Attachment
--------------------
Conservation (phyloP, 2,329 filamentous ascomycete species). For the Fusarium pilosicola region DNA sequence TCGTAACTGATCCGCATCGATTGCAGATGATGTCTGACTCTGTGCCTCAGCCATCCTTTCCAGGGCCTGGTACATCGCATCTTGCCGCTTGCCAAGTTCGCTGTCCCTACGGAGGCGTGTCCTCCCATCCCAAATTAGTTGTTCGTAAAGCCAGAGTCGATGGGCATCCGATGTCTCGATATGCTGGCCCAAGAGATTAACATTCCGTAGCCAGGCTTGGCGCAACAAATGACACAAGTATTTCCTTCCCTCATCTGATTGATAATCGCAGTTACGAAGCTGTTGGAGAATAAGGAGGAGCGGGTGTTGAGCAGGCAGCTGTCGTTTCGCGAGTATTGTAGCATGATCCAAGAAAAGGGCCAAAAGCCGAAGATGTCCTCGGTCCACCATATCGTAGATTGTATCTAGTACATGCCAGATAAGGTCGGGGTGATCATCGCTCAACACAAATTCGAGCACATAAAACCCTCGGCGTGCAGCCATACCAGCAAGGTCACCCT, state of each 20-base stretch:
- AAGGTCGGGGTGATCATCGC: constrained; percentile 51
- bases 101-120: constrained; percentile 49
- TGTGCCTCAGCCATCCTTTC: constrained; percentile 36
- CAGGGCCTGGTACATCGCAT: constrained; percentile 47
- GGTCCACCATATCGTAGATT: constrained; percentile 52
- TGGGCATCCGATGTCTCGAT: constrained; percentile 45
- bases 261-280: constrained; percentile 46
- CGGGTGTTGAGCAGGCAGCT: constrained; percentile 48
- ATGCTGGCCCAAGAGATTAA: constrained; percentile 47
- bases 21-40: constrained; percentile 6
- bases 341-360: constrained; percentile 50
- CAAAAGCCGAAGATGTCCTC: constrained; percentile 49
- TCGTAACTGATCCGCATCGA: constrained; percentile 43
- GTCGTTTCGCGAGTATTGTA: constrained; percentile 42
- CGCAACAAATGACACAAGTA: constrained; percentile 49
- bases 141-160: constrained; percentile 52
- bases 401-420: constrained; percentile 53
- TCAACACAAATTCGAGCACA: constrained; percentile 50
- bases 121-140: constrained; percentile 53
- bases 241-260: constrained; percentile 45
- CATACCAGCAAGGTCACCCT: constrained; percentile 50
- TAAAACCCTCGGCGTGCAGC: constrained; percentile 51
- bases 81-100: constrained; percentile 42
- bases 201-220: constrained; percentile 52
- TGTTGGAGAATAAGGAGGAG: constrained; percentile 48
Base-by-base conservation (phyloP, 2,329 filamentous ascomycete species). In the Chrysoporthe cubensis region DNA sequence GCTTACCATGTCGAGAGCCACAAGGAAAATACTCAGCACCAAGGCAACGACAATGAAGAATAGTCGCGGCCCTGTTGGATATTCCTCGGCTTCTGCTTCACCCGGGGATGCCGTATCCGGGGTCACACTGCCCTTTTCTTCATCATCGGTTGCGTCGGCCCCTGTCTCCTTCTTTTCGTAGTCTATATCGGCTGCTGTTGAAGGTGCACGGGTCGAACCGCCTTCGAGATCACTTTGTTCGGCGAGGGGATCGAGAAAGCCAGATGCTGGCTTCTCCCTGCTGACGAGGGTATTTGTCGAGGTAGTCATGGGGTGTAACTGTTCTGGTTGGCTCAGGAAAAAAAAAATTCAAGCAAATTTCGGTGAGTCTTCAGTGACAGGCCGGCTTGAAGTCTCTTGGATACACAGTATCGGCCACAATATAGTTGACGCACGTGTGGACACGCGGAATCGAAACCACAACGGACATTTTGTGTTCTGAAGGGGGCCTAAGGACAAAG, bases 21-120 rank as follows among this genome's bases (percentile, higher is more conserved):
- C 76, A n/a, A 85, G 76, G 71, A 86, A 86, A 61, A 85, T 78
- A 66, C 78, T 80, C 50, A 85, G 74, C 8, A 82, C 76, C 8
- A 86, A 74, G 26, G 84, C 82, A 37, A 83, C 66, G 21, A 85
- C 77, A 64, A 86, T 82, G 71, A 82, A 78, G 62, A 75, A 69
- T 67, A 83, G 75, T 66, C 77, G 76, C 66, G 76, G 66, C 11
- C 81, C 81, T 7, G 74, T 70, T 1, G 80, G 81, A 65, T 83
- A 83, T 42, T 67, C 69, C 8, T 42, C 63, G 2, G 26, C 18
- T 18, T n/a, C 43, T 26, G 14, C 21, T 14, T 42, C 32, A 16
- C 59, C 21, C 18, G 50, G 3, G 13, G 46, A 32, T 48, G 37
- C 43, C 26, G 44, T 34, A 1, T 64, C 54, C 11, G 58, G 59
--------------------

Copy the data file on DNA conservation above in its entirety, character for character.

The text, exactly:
Conservation (phyloP, 2,329 filamentous ascomycete species). For the Fusarium pilosicola region DNA sequence TCGTAACTGATCCGCATCGATTGCAGATGATGTCTGACTCTGTGCCTCAGCCATCCTTTCCAGGGCCTGGTACATCGCATCTTGCCGCTTGCCAAGTTCGCTGTCCCTACGGAGGCGTGTCCTCCCATCCCAAATTAGTTGTTCGTAAAGCCAGAGTCGATGGGCATCCGATGTCTCGATATGCTGGCCCAAGAGATTAACATTCCGTAGCCAGGCTTGGCGCAACAAATGACACAAGTATTTCCTTCCCTCATCTGATTGATAATCGCAGTTACGAAGCTGTTGGAGAATAAGGAGGAGCGGGTGTTGAGCAGGCAGCTGTCGTTTCGCGAGTATTGTAGCATGATCCAAGAAAAGGGCCAAAAGCCGAAGATGTCCTCGGTCCACCATATCGTAGATTGTATCTAGTACATGCCAGATAAGGTCGGGGTGATCATCGCTCAACACAAATTCGAGCACATAAAACCCTCGGCGTGCAGCCATACCAGCAAGGTCACCCT, state of each 20-base stretch:
- AAGGTCGGGGTGATCATCGC: constrained; percentile 51
- bases 101-120: constrained; percentile 49
- TGTGCCTCAGCCATCCTTTC: constrained; percentile 36
- CAGGGCCTGGTACATCGCAT: constrained; percentile 47
- GGTCCACCATATCGTAGATT: constrained; percentile 52
- TGGGCATCCGATGTCTCGAT: constrained; percentile 45
- bases 261-280: constrained; percentile 46
- CGGGTGTTGAGCAGGCAGCT: constrained; percentile 48
- ATGCTGGCCCAAGAGATTAA: constrained; percentile 47
- bases 21-40: constrained; percentile 6
- bases 341-360: constrained; percentile 50
- CAAAAGCCGAAGATGTCCTC: constrained; percentile 49
- TCGTAACTGATCCGCATCGA: constrained; percentile 43
- GTCGTTTCGCGAGTATTGTA: constrained; percentile 42
- CGCAACAAATGACACAAGTA: constrained; percentile 49
- bases 141-160: constrained; percentile 52
- bases 401-420: constrained; percentile 53
- TCAACACAAATTCGAGCACA: constrained; percentile 50
- bases 121-140: constrained; percentile 53
- bases 241-260: constrained; percentile 45
- CATACCAGCAAGGTCACCCT: constrained; percentile 50
- TAAAACCCTCGGCGTGCAGC: constrained; percentile 51
- bases 81-100: constrained; percentile 42
- bases 201-220: constrained; percentile 52
- TGTTGGAGAATAAGGAGGAG: constrained; percentile 48
Base-by-base conservation (phyloP, 2,329 filamentous ascomycete species). In the Chrysoporthe cubensis region DNA sequence GCTTACCATGTCGAGAGCCACAAGGAAAATACTCAGCACCAAGGCAACGACAATGAAGAATAGTCGCGGCCCTGTTGGATATTCCTCGGCTTCTGCTTCACCCGGGGATGCCGTATCCGGGGTCACACTGCCCTTTTCTTCATCATCGGTTGCGTCGGCCCCTGTCTCCTTCTTTTCGTAGTCTATATCGGCTGCTGTTGAAGGTGCACGGGTCGAACCGCCTTCGAGATCACTTTGTTCGGCGAGGGGATCGAGAAAGCCAGATGCTGGCTTCTCCCTGCTGACGAGGGTATTTGTCGAGGTAGTCATGGGGTGTAACTGTTCTGGTTGGCTCAGGAAAAAAAAAATTCAAGCAAATTTCGGTGAGTCTTCAGTGACAGGCCGGCTTGAAGTCTCTTGGATACACAGTATCGGCCACAATATAGTTGACGCACGTGTGGACACGCGGAATCGAAACCACAACGGACATTTTGTGTTCTGAAGGGGGCCTAAGGACAAAG, bases 21-120 rank as follows among this genome's bases (percentile, higher is more conserved):
- C 76, A n/a, A 85, G 76, G 71, A 86, A 86, A 61, A 85, T 78
- A 66, C 78, T 80, C 50, A 85, G 74, C 8, A 82, C 76, C 8
- A 86, A 74, G 26, G 84, C 82, A 37, A 83, C 66, G 21, A 85
- C 77, A 64, A 86, T 82, G 71, A 82, A 78, G 62, A 75, A 69
- T 67, A 83, G 75, T 66, C 77, G 76, C 66, G 76, G 66, C 11
- C 81, C 81, T 7, G 74, T 70, T 1, G 80, G 81, A 65, T 83
- A 83, T 42, T 67, C 69, C 8, T 42, C 63, G 2, G 26, C 18
- T 18, T n/a, C 43, T 26, G 14, C 21, T 14, T 42, C 32, A 16
- C 59, C 21, C 18, G 50, G 3, G 13, G 46, A 32, T 48, G 37
- C 43, C 26, G 44, T 34, A 1, T 64, C 54, C 11, G 58, G 59